Well, just as we started to think we were emerging from the GFC of 2009 – the worst worldwide financial crisis in something like seventy-five years – the prophets of doom are at it again, doing their best to talk us into a protracted recession. They may well be right, and it’s certainly not my field of expertise, so I’ll refrain from chiming in on the economics dialogue. However, as a committed sales professional, I am not as shy about speculating on how it is likely to impact this noble calling of ours – in particular, how it might affect the fortunes of those floor salespeople employed in small business bricks and mortar outlets (the BAMs)…
With so many dark clouds looming, we could be forgiven for thinking the worst, for allowing ourselves to be swallowed up by all the negativity. But adversity does indeed breed invention and it certainly spawns opportunity. With consumer confidence taking a battering, the role of personal selling inevitably gets redefined. Suddenly, we find it moving from backstage to spotlight.
In fact, the best news to come out of times like this is that many retail storeowners, resellers, and service providers, especially in the challenging small business specialist environment, are able to enjoy an ‘awakening’. While they are understandingly preoccupied with monitoring the mood of their local marketplace and anticipating the potential threats, many are seeing this brighter side, and are feeling encouraged to re-invent the positive aspects of their market positioning. Yes they are eying the opportunity to re-emphasise their unique selling proposition (USP). This is the one thing that can set the specialist apart: ironically it’s always there in the business mix, but it’s a shame that it is not always optimised until times get tough:
Personalised customer service
Local knowledge and back-up
For those smaller outlets who do keep their eye on the ball, it soon becomes obvious that their advantage over the larger generalist competitors, and the rapidly expanding worldwide web – is their ability to provide a combination of expert advice, and personalised customer service, topped with a serving of local knowledge and backup. Theirs is a classic example of the need to resurrect the all-important people advantage, and to promote it as their ultimate point of difference, particularly where considered purchases are concerned.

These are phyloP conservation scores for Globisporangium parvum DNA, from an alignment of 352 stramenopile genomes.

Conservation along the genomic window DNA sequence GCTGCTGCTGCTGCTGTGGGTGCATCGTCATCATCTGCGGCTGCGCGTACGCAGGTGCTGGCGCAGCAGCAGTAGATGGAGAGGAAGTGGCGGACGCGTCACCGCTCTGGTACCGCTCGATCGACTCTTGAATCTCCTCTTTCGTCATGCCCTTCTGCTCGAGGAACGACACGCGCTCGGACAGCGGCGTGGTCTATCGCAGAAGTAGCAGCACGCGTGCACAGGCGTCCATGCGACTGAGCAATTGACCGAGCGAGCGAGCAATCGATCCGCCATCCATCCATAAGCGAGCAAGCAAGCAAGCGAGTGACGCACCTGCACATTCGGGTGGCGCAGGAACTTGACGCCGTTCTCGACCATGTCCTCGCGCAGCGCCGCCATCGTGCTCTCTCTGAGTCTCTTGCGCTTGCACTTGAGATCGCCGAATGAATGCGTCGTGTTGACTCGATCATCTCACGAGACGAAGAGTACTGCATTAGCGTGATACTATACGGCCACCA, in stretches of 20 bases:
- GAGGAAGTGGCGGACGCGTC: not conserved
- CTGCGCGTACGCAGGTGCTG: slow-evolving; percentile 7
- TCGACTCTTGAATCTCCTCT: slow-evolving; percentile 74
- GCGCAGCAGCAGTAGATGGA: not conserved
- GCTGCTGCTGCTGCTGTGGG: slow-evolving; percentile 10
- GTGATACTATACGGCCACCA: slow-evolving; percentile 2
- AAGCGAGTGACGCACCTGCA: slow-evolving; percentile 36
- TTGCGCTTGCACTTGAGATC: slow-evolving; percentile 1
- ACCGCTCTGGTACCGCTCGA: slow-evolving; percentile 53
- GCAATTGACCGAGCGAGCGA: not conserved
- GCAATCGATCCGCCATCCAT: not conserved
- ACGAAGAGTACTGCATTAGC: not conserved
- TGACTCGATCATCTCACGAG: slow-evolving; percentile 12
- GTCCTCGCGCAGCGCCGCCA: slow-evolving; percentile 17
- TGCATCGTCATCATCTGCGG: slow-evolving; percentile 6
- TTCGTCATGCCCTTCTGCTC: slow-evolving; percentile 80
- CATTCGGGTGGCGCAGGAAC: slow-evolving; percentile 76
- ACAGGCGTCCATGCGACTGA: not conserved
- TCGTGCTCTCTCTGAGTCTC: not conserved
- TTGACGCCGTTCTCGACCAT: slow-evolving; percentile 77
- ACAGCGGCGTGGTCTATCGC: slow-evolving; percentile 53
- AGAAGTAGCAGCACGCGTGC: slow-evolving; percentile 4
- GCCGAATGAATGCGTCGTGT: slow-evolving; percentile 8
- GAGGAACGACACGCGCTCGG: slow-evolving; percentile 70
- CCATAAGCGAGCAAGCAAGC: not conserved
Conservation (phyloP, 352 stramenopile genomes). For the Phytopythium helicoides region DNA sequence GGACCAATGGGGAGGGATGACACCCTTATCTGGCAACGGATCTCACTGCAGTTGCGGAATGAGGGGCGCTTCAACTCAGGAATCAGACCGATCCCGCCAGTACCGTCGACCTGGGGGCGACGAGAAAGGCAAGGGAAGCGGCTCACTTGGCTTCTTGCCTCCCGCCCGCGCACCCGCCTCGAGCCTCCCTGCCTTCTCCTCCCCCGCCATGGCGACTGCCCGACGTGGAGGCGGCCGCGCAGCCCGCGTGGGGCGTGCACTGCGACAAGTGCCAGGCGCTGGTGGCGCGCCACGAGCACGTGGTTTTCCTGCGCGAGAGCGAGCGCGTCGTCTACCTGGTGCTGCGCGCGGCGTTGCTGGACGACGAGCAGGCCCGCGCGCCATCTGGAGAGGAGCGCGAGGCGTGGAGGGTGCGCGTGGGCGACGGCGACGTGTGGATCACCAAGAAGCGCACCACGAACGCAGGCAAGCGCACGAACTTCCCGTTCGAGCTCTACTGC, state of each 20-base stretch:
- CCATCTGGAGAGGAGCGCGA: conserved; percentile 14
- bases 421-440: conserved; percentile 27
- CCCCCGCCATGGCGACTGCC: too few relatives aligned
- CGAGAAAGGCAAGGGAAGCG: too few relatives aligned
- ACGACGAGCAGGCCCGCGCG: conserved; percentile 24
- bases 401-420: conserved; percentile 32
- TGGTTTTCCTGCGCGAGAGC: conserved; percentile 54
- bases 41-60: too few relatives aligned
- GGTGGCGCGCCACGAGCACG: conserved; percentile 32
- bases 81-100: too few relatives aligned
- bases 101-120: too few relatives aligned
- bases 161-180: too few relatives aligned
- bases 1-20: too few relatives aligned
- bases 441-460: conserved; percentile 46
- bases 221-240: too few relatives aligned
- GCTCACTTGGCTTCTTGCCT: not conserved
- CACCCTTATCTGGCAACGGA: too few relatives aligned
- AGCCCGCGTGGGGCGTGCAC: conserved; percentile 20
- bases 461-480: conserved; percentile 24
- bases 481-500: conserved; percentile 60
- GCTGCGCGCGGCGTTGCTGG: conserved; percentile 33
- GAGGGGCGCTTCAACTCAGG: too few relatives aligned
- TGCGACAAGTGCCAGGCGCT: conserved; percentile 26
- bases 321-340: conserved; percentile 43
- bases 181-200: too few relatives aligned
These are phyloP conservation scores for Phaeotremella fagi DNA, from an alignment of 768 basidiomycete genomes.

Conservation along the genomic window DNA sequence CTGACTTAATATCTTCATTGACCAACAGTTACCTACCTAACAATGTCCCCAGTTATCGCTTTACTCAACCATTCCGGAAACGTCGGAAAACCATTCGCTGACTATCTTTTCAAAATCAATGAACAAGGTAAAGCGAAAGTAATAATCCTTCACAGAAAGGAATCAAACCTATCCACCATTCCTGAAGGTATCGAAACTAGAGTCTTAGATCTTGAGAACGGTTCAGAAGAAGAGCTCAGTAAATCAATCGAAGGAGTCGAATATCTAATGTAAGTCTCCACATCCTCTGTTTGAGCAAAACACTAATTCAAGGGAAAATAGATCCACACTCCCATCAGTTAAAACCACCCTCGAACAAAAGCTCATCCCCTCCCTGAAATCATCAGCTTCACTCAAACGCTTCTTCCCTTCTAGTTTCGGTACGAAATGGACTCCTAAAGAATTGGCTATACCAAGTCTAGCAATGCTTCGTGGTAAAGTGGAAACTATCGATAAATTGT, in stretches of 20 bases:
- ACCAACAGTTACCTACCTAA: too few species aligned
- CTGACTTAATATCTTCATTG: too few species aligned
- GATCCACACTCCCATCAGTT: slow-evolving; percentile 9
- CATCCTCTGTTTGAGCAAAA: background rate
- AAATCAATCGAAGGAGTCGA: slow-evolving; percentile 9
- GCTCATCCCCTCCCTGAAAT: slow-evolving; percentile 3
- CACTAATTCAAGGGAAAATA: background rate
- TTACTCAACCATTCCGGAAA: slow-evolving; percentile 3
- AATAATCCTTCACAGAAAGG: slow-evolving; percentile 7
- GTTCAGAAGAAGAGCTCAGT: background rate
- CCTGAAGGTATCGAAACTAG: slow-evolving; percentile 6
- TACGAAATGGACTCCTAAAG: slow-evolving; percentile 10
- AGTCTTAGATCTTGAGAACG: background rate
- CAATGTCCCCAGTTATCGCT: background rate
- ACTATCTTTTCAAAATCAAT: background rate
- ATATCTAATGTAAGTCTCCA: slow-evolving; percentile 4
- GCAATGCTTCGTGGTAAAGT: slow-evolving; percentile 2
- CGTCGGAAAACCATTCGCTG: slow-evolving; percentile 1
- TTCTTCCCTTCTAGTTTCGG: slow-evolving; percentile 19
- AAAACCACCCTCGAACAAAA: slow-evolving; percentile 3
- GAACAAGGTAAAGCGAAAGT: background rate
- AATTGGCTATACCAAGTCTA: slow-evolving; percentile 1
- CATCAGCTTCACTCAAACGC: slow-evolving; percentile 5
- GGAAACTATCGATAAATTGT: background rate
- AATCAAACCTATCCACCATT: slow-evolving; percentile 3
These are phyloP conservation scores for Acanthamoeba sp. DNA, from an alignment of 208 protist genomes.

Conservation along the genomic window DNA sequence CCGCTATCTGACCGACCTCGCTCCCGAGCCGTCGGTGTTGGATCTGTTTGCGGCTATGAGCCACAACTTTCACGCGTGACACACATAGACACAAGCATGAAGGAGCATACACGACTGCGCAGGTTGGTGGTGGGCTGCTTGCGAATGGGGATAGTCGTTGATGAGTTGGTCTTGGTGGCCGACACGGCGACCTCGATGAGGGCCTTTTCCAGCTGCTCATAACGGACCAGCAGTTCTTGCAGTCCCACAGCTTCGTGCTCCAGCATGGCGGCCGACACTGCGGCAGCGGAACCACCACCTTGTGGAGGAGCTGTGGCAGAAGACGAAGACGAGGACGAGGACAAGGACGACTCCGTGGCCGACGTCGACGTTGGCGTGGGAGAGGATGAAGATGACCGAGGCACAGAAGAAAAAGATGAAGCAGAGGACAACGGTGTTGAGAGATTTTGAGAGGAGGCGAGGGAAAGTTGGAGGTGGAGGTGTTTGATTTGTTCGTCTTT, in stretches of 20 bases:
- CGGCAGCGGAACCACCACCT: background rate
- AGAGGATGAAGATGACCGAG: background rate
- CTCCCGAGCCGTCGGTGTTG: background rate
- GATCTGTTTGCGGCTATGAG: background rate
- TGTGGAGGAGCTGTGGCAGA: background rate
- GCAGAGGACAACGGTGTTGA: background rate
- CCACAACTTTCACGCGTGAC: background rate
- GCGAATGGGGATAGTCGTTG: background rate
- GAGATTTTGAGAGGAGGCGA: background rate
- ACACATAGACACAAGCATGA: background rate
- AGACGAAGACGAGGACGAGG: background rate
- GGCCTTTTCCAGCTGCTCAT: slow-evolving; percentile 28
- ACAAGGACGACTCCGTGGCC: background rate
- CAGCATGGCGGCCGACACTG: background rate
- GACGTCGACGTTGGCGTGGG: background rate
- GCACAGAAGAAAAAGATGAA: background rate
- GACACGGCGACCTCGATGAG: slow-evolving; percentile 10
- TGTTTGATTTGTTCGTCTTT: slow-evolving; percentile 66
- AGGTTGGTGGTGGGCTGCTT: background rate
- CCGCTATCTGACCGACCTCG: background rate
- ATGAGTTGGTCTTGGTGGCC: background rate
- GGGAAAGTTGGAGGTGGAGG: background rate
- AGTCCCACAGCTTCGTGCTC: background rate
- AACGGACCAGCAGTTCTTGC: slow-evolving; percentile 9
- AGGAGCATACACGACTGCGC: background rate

With consumer confidence frayed at the edges, prospective purchasers will be craving the kind of reassurance that can only come from the human experience. Without that person to person added-value either in-store or in the field, specialists face the daunting prospect of having lowest price become the default anchor point of their marketing proposition. They need to recognise that their online competitors don’t necessarily have it all their own way. Selling direct from a website, even with a well-composed benefit story and an attractive incentive package, can often represent little other than a price comparison. So there really are two sides to every story! Despite their obvious-cost-of-doing-business advantage, e-marketers suffer a constant headache trying to adequately differentiate their offer. In some respects, they are actually envious of their bricks and mortar adversaries.
So the ‘clicks and bricks’ scenario, combining the virtues of shop-from-home convenience with the live in-store buying experience, looks to be the most logical move for shopkeepers to share in the growth of web purchasing. A lot is being said about how online retailing will decimate the existing retail model, that how stores will simply become convenient ‘try-on’ and product demonstration showcases for the big cash register in the sky. Sure, this threat is certainly real, but just as real is the frustration of many of the aspiring e-marketers who rue the fact that they cannot offer ‘touch and feel’ local support out in the field. They see the other side, and know full well that they are just as often serving as little more than a pre-purchase product/price catalogue on behalf of their BAM competitors. Consequently, most of the smaller independent outlets have at least, and at last, written web activity into their marketing plan. Often it is no more than an enticement to visit the store, but nevertheless they are now flying the cyber flag!
While we have to concede that this consumer culture is changing rapidly, at least for now we seem to be still at the stage when the BAMs must ensure that for all but the commodity sector, their overall proposition adequately sells the added comfort, security, buyer confidence, and peace of mind that can only be experienced in the company of a competent salesperson. So, at every stage of the chain, vendors must simply get their prospects in front of a fellow human being if they want to salvage any reasonable level of gross profit return, certainly if they want to protect their full-service business model.
In response to the online challenge, many are now promoting elaborate ‘why buy from us’ market statements to deflect the price-consciousness of buyers by differentiating everything other than the price ticket. It is not surprising that these are based heavily on the benefits of personalised customer service, combining it with promotional events to put excitement and adventure back into shopping. The major shopping centre landlords and their big-brand anchor tenants have a serious responsibility too in this regard… they must ensure that the mall is seen as a ‘happening’ centre – a hive of people activity – and keep a constant flow of ‘reasons to visit’ in front of the public. Ironically, the internet threat can become the opportunity, with social networking the most effective medium for spreading the word.